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SIDELIGHTS OF THE WEEK

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MYSTERY: The United States mints put into circulation last Fall a new nickel, the Jefferson. So quickly did it disappear that rumor held the new design had been withdrawn. Rumor was denied; coinage continued, but the Jefferson nickel has remained a rarity. Last week Washington Announced that 66,469,400 had been put into circulation.

SHORTENEND: "Just call me Der Fuehrer" was in essence the word of Adolf Hitler last week when he dropped the title Reich Chancellor. The official explanation state: "The title of Chancellor gave Hitler an air of being a fuctionary or politician, whereas he is the beloved leader of his people."

MEMORIAL: Northerners and Southerners gathered last week in the garden of the Florida Exhibit at the New York World's Fair. On the seventy-sixth anniversary of [[image right]] the Battle of Gettysburg they had come to honor James Longstreet, Confederate general and Lee's lieutenant in battle. Though some experts have maintained that it was Longstreet's reluctance to follow Lee's orders that made Confederate disaster almost a certainty at Gettysburg, this controversy was forgotten at the Fair. Instead the general's services to the South and his association with Lee were recalled and extolled.
Present at the exercises was Mrs. Helen D. Longstreet, the general's widow. Today 81, she was a child at the time of Gettysburg. The general married her in 1897, when he was 76. In her later years she has done much to keep alive her husband's memory, which is officially the charge of the Longstreet Memorial Association. That body has placed a collection of Confederate relics in the Florida exhibit. Prominent there is a portrait of Longstreet, the man Lee once called, "my old war horse." 

ON LOCATION: A company of English players was in Denmark last week to put on Shakespear's "Hamlet." They played - in accordance with Summer custom - i the couryard of Elsinore, the historic castle that Shakespease, disregarding history, associated with Prince Hamlet. John Gielgud took the lead, while outside the castle a guard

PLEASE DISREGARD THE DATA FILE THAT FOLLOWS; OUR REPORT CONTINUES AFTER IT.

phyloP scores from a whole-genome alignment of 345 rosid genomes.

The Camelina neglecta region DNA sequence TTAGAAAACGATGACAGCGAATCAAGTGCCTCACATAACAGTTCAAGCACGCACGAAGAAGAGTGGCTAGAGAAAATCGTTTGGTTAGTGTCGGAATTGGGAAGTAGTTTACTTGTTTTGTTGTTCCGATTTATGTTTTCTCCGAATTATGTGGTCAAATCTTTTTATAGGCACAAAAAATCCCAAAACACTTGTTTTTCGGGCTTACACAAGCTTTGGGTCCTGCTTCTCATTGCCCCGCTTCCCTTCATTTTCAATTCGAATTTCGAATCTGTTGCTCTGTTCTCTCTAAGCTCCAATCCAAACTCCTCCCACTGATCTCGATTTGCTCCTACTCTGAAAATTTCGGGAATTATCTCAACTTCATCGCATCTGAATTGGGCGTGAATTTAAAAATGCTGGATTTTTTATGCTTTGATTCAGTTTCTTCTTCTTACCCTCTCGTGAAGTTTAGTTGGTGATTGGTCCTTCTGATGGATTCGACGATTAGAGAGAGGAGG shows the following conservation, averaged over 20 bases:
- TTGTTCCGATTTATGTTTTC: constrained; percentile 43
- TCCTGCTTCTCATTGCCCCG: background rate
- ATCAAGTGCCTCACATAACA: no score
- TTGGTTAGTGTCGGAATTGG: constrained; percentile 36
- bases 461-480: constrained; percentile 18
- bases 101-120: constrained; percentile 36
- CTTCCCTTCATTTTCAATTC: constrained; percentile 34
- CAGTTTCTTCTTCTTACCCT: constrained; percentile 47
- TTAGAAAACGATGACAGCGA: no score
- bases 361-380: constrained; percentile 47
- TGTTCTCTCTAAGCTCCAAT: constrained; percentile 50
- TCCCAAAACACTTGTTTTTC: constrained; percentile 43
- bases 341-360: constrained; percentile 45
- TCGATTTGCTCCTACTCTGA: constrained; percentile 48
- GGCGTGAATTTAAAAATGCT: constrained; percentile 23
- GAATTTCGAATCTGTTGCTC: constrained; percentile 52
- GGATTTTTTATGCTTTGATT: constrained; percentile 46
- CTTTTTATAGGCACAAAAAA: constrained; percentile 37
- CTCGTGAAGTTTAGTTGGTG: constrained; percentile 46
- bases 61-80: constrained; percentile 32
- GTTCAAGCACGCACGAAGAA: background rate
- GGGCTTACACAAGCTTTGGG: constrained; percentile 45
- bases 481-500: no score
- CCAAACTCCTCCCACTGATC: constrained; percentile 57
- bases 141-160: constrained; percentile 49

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paced up and down the rampart traditionally frequented by Hamlet's father's ghost.

NEW HIGH: At Elmira, N.Y., last week the air was filled with gliders - motorless palces that, taking advantage of air currents, often soar to great heights and {[image left]] for long distances. A soaring meet was in progress. First place for altitude went to Naval Lieutenant Robert M. Stanley. He took off, soared to 8,000 feet, then as instruments bore witness, to 17,264 feet above his takeoff. At that point-a new high for American gliding - his instruments froze, but he continued to glide for a couple of hours, covering about a hundred miles before landing.
Lieutenant Stanley - he is attached to the base at Pensacola - thus broke his own and the previous American record of 13,400 feet made earlier in the Elmire meet. Already he had distinguished himself as a skillful soarer. He was the first American to hold the Golden C, an award to pilots who, among other achievements, can list distance flighs of over 186.4 miles and altitude flights of over 9,840 feet.

FOR SPORT: When the Queen Mary dropped down the North River last week, bound for England, she had on board J.P. Morgan, 71-year-old banker. He was off [[image left]] for his annual visit to ivy-covered Gannochy Lodge in Scotland and the grouse-hunting that starts next month. The lodge, close by Glamis Castle, home of Queen Elizabeth's father, and not far from Balmoral, royal residence in Scotland, has often sheltered King George. For several years the Sovereign has opened the grouse-shooting season as a guest of Morgan.
Before sailing last week Mr. Morgan admitted he had some doubts about this year's season. "It depends," he said, "a little on war." He elaborated thus: "If they start war, certainly my shooting will be interrupted, because everybody would rush off to do what they'd have to do and I wouldn't have anybody with me." 
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Transcription Notes:
two columns [[image 1: photo of Helen D. Longstreet in a flowered straw hat]] [[image 2: photo of Robert M. Stanley]] [[image 3: photo of J.P. Morgan]]

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